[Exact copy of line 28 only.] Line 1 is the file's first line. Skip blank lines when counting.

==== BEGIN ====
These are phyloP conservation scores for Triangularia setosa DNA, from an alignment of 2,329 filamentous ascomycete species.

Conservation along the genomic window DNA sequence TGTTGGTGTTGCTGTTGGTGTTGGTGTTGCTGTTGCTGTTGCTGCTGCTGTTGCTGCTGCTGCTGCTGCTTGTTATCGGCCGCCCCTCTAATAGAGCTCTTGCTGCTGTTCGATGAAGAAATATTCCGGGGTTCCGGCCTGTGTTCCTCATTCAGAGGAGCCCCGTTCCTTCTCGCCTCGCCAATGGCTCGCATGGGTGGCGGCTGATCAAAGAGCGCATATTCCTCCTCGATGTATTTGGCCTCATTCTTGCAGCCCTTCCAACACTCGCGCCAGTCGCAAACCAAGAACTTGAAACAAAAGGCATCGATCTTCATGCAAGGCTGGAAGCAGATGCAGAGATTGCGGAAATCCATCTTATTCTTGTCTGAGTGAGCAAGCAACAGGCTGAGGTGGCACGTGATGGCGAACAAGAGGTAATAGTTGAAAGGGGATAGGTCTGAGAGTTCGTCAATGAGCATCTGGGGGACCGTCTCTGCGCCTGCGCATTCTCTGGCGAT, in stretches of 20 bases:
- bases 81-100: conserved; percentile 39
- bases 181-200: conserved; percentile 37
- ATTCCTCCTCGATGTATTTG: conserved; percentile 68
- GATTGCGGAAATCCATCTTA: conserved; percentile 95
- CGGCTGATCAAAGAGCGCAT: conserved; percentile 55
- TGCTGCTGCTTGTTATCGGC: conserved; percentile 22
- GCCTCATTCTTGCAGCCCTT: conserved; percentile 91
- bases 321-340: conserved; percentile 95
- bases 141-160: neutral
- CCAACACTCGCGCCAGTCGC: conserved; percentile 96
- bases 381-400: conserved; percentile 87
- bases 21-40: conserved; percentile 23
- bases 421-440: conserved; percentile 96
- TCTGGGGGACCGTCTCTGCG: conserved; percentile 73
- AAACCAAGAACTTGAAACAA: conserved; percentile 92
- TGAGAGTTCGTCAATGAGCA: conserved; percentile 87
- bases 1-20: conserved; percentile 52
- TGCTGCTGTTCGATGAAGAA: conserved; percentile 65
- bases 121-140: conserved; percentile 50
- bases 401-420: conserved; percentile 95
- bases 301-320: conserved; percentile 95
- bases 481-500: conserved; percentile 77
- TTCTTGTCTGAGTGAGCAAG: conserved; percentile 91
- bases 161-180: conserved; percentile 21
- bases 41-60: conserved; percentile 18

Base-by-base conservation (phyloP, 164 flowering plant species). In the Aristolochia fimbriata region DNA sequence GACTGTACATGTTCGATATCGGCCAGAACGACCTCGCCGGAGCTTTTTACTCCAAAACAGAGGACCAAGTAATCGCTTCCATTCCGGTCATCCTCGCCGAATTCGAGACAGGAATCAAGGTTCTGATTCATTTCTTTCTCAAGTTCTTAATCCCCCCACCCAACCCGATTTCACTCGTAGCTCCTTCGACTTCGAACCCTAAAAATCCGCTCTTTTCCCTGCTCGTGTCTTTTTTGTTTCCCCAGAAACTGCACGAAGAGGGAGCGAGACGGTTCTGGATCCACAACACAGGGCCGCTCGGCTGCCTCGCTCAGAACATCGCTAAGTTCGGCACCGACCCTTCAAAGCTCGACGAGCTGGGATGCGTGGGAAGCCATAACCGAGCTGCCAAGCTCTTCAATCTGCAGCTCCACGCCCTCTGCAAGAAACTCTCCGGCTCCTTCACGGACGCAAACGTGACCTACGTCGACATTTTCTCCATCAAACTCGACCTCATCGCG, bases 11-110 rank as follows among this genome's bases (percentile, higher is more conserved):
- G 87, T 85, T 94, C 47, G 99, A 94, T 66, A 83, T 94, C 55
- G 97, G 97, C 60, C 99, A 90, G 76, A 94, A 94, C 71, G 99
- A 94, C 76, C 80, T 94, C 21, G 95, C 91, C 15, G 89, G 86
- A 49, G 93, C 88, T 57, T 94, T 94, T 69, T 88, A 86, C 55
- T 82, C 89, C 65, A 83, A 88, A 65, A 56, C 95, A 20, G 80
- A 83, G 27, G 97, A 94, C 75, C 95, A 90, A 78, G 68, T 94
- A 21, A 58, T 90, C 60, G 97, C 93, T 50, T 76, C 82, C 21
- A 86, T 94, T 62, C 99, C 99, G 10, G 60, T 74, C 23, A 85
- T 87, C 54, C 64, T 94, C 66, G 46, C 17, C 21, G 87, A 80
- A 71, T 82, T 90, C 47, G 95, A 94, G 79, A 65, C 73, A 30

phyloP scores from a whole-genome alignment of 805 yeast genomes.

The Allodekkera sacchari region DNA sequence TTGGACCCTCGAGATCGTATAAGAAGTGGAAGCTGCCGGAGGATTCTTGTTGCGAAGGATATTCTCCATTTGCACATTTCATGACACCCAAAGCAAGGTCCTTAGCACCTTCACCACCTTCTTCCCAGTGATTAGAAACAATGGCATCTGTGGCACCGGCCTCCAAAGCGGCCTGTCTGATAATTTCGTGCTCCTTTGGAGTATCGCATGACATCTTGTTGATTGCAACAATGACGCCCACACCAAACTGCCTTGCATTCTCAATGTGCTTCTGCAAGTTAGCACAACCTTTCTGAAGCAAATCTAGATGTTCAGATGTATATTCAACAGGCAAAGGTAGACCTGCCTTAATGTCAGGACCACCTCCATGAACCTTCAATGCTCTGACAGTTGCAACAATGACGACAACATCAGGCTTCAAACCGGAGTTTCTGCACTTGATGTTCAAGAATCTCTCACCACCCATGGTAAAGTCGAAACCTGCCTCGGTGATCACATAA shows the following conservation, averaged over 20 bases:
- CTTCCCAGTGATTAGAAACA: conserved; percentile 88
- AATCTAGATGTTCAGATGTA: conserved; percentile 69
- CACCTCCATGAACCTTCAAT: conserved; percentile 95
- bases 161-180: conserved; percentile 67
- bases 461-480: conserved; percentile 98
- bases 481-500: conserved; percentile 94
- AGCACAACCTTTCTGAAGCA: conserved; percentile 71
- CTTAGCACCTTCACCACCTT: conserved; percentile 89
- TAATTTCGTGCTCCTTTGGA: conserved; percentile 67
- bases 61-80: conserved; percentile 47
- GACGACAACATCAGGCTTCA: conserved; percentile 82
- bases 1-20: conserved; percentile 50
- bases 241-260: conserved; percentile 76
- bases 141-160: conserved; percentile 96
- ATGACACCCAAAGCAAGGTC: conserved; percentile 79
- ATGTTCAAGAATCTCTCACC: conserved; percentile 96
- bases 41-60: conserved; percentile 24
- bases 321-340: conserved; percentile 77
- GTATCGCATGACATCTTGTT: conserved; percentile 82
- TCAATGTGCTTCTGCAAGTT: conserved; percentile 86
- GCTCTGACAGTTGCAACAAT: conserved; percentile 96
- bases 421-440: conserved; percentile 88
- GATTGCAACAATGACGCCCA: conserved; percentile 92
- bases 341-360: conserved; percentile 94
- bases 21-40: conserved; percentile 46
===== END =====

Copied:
Base-by-base conservation (phyloP, 164 flowering plant species). In the Aristolochia fimbriata region DNA sequence GACTGTACATGTTCGATATCGGCCAGAACGACCTCGCCGGAGCTTTTTACTCCAAAACAGAGGACCAAGTAATCGCTTCCATTCCGGTCATCCTCGCCGAATTCGAGACAGGAATCAAGGTTCTGATTCATTTCTTTCTCAAGTTCTTAATCCCCCCACCCAACCCGATTTCACTCGTAGCTCCTTCGACTTCGAACCCTAAAAATCCGCTCTTTTCCCTGCTCGTGTCTTTTTTGTTTCCCCAGAAACTGCACGAAGAGGGAGCGAGACGGTTCTGGATCCACAACACAGGGCCGCTCGGCTGCCTCGCTCAGAACATCGCTAAGTTCGGCACCGACCCTTCAAAGCTCGACGAGCTGGGATGCGTGGGAAGCCATAACCGAGCTGCCAAGCTCTTCAATCTGCAGCTCCACGCCCTCTGCAAGAAACTCTCCGGCTCCTTCACGGACGCAAACGTGACCTACGTCGACATTTTCTCCATCAAACTCGACCTCATCGCG, bases 11-110 rank as follows among this genome's bases (percentile, higher is more conserved):